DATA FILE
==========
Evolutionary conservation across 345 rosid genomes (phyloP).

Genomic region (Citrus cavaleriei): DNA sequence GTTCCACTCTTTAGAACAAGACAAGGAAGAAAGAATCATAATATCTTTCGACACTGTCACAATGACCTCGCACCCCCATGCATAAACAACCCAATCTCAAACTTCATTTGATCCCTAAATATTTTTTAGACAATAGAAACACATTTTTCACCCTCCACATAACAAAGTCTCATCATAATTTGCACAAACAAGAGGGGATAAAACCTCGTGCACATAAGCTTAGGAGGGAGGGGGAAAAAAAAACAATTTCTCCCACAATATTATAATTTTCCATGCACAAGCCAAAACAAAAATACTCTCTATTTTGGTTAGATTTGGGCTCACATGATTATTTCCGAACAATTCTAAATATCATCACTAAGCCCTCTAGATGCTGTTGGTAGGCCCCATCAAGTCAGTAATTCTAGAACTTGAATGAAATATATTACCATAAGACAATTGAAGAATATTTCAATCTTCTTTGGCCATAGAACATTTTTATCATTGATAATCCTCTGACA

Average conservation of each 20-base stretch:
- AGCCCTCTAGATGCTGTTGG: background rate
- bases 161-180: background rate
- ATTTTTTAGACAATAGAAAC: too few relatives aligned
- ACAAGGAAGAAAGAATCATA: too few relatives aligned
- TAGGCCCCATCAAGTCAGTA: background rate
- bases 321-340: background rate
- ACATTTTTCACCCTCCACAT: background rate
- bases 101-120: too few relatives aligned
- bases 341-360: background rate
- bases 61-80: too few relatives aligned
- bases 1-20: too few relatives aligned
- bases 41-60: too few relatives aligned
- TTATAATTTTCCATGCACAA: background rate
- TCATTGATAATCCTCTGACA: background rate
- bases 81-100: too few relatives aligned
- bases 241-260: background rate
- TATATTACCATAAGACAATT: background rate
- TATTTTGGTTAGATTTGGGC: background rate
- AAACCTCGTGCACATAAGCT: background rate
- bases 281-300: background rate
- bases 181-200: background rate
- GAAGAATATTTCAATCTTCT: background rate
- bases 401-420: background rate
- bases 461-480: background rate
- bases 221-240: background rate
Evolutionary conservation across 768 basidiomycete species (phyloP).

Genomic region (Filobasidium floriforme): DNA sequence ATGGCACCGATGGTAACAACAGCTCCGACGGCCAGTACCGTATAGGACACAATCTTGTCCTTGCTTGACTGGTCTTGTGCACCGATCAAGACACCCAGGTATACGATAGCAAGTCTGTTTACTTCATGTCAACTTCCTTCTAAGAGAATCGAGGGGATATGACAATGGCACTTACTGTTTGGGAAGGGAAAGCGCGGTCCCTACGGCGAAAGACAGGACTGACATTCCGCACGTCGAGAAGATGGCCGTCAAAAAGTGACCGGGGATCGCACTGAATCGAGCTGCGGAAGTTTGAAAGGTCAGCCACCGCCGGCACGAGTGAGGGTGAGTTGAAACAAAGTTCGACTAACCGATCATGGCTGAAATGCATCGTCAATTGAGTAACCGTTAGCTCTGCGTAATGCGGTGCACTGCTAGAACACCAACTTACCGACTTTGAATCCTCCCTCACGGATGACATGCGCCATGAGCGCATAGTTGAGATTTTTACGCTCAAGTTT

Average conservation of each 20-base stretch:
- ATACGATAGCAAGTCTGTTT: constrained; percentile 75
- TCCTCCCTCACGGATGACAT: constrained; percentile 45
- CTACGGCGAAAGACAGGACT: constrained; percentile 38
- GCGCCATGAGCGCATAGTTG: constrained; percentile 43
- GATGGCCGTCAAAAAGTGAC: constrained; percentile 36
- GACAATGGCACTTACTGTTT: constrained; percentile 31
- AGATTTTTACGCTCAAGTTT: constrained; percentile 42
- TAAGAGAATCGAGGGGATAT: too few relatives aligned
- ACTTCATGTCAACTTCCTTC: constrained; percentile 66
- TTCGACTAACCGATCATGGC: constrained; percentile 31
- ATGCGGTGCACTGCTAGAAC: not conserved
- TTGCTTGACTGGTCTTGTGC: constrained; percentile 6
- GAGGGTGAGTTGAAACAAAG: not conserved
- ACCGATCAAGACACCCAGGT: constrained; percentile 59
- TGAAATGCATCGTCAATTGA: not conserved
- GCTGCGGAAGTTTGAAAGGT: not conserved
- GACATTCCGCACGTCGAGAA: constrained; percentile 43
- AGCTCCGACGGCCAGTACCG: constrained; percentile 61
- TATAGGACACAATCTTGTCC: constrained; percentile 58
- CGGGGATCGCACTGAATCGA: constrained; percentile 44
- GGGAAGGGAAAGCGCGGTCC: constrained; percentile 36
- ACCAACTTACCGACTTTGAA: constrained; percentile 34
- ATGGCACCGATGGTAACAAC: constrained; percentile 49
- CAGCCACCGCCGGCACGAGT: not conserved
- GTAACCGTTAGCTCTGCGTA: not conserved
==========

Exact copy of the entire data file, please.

Evolutionary conservation across 345 rosid genomes (phyloP).

Genomic region (Citrus cavaleriei): DNA sequence GTTCCACTCTTTAGAACAAGACAAGGAAGAAAGAATCATAATATCTTTCGACACTGTCACAATGACCTCGCACCCCCATGCATAAACAACCCAATCTCAAACTTCATTTGATCCCTAAATATTTTTTAGACAATAGAAACACATTTTTCACCCTCCACATAACAAAGTCTCATCATAATTTGCACAAACAAGAGGGGATAAAACCTCGTGCACATAAGCTTAGGAGGGAGGGGGAAAAAAAAACAATTTCTCCCACAATATTATAATTTTCCATGCACAAGCCAAAACAAAAATACTCTCTATTTTGGTTAGATTTGGGCTCACATGATTATTTCCGAACAATTCTAAATATCATCACTAAGCCCTCTAGATGCTGTTGGTAGGCCCCATCAAGTCAGTAATTCTAGAACTTGAATGAAATATATTACCATAAGACAATTGAAGAATATTTCAATCTTCTTTGGCCATAGAACATTTTTATCATTGATAATCCTCTGACA

Average conservation of each 20-base stretch:
- AGCCCTCTAGATGCTGTTGG: background rate
- bases 161-180: background rate
- ATTTTTTAGACAATAGAAAC: too few relatives aligned
- ACAAGGAAGAAAGAATCATA: too few relatives aligned
- TAGGCCCCATCAAGTCAGTA: background rate
- bases 321-340: background rate
- ACATTTTTCACCCTCCACAT: background rate
- bases 101-120: too few relatives aligned
- bases 341-360: background rate
- bases 61-80: too few relatives aligned
- bases 1-20: too few relatives aligned
- bases 41-60: too few relatives aligned
- TTATAATTTTCCATGCACAA: background rate
- TCATTGATAATCCTCTGACA: background rate
- bases 81-100: too few relatives aligned
- bases 241-260: background rate
- TATATTACCATAAGACAATT: background rate
- TATTTTGGTTAGATTTGGGC: background rate
- AAACCTCGTGCACATAAGCT: background rate
- bases 281-300: background rate
- bases 181-200: background rate
- GAAGAATATTTCAATCTTCT: background rate
- bases 401-420: background rate
- bases 461-480: background rate
- bases 221-240: background rate
Evolutionary conservation across 768 basidiomycete species (phyloP).

Genomic region (Filobasidium floriforme): DNA sequence ATGGCACCGATGGTAACAACAGCTCCGACGGCCAGTACCGTATAGGACACAATCTTGTCCTTGCTTGACTGGTCTTGTGCACCGATCAAGACACCCAGGTATACGATAGCAAGTCTGTTTACTTCATGTCAACTTCCTTCTAAGAGAATCGAGGGGATATGACAATGGCACTTACTGTTTGGGAAGGGAAAGCGCGGTCCCTACGGCGAAAGACAGGACTGACATTCCGCACGTCGAGAAGATGGCCGTCAAAAAGTGACCGGGGATCGCACTGAATCGAGCTGCGGAAGTTTGAAAGGTCAGCCACCGCCGGCACGAGTGAGGGTGAGTTGAAACAAAGTTCGACTAACCGATCATGGCTGAAATGCATCGTCAATTGAGTAACCGTTAGCTCTGCGTAATGCGGTGCACTGCTAGAACACCAACTTACCGACTTTGAATCCTCCCTCACGGATGACATGCGCCATGAGCGCATAGTTGAGATTTTTACGCTCAAGTTT

Average conservation of each 20-base stretch:
- ATACGATAGCAAGTCTGTTT: constrained; percentile 75
- TCCTCCCTCACGGATGACAT: constrained; percentile 45
- CTACGGCGAAAGACAGGACT: constrained; percentile 38
- GCGCCATGAGCGCATAGTTG: constrained; percentile 43
- GATGGCCGTCAAAAAGTGAC: constrained; percentile 36
- GACAATGGCACTTACTGTTT: constrained; percentile 31
- AGATTTTTACGCTCAAGTTT: constrained; percentile 42
- TAAGAGAATCGAGGGGATAT: too few relatives aligned
- ACTTCATGTCAACTTCCTTC: constrained; percentile 66
- TTCGACTAACCGATCATGGC: constrained; percentile 31
- ATGCGGTGCACTGCTAGAAC: not conserved
- TTGCTTGACTGGTCTTGTGC: constrained; percentile 6
- GAGGGTGAGTTGAAACAAAG: not conserved
- ACCGATCAAGACACCCAGGT: constrained; percentile 59
- TGAAATGCATCGTCAATTGA: not conserved
- GCTGCGGAAGTTTGAAAGGT: not conserved
- GACATTCCGCACGTCGAGAA: constrained; percentile 43
- AGCTCCGACGGCCAGTACCG: constrained; percentile 61
- TATAGGACACAATCTTGTCC: constrained; percentile 58
- CGGGGATCGCACTGAATCGA: constrained; percentile 44
- GGGAAGGGAAAGCGCGGTCC: constrained; percentile 36
- ACCAACTTACCGACTTTGAA: constrained; percentile 34
- ATGGCACCGATGGTAACAAC: constrained; percentile 49
- CAGCCACCGCCGGCACGAGT: not conserved
- GTAACCGTTAGCTCTGCGTA: not conserved